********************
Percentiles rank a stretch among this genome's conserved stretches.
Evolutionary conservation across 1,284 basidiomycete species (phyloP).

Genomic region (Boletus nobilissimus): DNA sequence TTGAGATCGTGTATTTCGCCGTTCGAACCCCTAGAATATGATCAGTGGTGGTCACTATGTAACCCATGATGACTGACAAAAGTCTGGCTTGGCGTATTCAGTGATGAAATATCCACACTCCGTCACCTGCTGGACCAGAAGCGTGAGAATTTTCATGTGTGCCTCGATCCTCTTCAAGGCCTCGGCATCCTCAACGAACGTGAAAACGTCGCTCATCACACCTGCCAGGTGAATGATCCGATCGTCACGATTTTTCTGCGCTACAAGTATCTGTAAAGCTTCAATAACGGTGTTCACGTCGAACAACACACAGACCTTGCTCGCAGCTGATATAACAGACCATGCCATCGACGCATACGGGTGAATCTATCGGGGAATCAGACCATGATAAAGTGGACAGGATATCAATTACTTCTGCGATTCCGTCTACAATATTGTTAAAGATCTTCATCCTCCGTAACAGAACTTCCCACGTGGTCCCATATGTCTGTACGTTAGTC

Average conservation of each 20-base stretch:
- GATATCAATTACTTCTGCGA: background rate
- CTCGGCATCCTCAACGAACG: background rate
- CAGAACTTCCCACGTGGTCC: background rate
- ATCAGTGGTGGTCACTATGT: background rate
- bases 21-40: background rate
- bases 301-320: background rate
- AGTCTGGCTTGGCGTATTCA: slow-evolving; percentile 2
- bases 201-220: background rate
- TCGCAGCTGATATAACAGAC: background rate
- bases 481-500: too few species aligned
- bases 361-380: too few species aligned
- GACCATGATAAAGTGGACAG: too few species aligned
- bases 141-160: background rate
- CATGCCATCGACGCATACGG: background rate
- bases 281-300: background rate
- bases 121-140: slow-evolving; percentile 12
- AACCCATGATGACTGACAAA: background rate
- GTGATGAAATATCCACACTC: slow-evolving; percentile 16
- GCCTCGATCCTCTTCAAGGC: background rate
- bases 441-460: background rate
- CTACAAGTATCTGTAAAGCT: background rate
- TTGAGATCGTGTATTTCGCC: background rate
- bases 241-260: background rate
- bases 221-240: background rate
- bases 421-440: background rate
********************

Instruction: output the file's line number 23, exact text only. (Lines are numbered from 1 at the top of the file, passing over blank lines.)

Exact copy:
- GCCTCGATCCTCTTCAAGGC: background rate